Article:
Player of the Week. We will mimic the conference’s choice this week and give it to Stefan Moody, who starred in the Rebels’ close wins over Mississippi State (29 points, six rebounds, four steals) and Tennessee (22 points, four rebounds, six steals). The high-octane JuCo transfer comparison to Marshall Henderson is cliched but unavoidable, and this week was no different as Moody put up 23 three-point attempts over both games. He connected on 14 of them, and should continue to have the green light with that kind of success rate. The lift Moody gets on his jumper is incredible, and allows him to be lethal even when the defense knows what is coming. For example, in the second half against Mississippi State, Moody hit threes on three straight possessions, rolling off the same off-ball screen action each time. Henderson and Moody are both exceptional long-range shooting talents, but it’s probably no coincidence that both exploded with the underrated Jarvis Summers running the show next to them. Honorable mention goes to Moody’s intrastate rival Craig Sword (34 points), who seems to be rounding into form as a diverse scoring threat after being sidelined with a back injury early in the year.

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SEC M5: 02.20.15 Edition

Posted by Greg Mitchell on February 20th, 2015

SEC_morning5

  1. We’re deep enough into the season that the debate over whether a loss would actually help Kentucky is starting to percolate. A Sea of Blue’s Keith Garrett makes the case that a loss wouldn’t do any good for the Wildcats, and I tend to agree. The sting of defeat can’t be replicated, but there must have been emotion in the Kentucky after nearly losing to Ole Miss, Texas A&M and LSU. If ever there was a non-conference run to trigger a feeling of invincibility, it was what Kentucky did this year in thrashing Kansas and UCLA, and controlling games against North Carolina and (for the most part) Louisville. But the Kentucky players saw Jarvis Summers nearly put a game-winner through the net, and that must have made them realize their mortality. But they won that game, and setting a precedent and mindset of winning despite poor play seems as important as any lesson that could be taken from a loss.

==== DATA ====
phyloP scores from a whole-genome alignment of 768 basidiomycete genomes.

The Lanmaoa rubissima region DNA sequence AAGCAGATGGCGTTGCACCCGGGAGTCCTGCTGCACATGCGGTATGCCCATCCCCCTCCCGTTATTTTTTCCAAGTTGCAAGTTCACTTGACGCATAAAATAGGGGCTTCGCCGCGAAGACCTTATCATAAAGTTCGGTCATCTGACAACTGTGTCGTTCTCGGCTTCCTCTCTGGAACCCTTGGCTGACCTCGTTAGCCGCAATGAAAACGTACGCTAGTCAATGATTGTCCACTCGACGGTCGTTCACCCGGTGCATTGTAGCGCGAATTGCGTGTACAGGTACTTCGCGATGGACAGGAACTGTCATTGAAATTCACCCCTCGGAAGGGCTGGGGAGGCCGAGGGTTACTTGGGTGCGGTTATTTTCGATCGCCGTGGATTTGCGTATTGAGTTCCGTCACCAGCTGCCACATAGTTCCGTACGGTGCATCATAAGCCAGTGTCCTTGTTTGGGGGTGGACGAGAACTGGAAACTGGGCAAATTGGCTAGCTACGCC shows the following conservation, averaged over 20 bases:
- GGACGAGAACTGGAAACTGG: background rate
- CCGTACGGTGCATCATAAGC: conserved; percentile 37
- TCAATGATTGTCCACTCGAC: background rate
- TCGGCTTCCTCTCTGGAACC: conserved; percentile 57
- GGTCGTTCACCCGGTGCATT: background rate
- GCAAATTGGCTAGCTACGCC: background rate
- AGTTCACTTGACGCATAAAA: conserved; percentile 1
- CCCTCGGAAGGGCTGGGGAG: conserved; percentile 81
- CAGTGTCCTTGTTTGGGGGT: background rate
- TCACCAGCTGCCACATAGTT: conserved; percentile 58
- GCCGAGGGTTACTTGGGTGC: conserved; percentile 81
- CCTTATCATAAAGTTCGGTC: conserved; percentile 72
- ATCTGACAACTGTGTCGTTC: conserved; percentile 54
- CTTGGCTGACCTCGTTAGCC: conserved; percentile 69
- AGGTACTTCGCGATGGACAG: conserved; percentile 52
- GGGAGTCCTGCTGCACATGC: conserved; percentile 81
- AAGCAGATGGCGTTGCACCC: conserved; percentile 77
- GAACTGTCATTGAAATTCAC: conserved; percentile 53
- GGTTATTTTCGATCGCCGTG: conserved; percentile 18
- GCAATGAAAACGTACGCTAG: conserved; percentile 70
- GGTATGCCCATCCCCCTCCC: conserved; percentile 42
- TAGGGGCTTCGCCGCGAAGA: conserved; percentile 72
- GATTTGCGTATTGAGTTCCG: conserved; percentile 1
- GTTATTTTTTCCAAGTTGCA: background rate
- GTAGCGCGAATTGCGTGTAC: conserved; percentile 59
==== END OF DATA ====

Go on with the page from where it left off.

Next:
2. It’ll take a perfect game to beat Kentucky, and Tennessee experienced that firsthand on Tuesday. The Vols canceled out the rebounding battle and respectably held the Wildcats to 41.7 percent shooting from the field. But that wasn’t enough, and a big reason Tennessee still lost by 18 points was they went just two-for-17 from deep. Not to oversimplify it, but if a team does take down the Wildcats, the three-point line will probably be a big reason why. Ole Miss nearly pulled the upset in Rupp Arena in large part because the Rebels hit nine triples. But reaching this mark will be easier said than done. Some people don’t believe three-point defense is real, but the Wildcats’ length and general defensive prowess has to have something to do with the paltry 26.2 percent opponents have shot against them from distance this season.
  3. Oof, Georgia – what happened? The Bulldogs had avoided the bad loss all season until last week, when home losses to Auburn and South Carolina dropped their RPI by 20 spots in just five days. They are going through an offensive slump at the worst time, shooting below 40 percent in both losses. Georgia’s injury troubles could be partly to blame. J.J. Frazier missed the South Carolina game and Juwan Parker hasn’t played since January 20. This puts a tremendous amount of pressure on Kenny Gaines and Charles Mann, who both need to essentially play the entire game until either Frazier or Parker returns. Regardless, Georgia is in desperate need of a win in Tuscaloosa this weekend.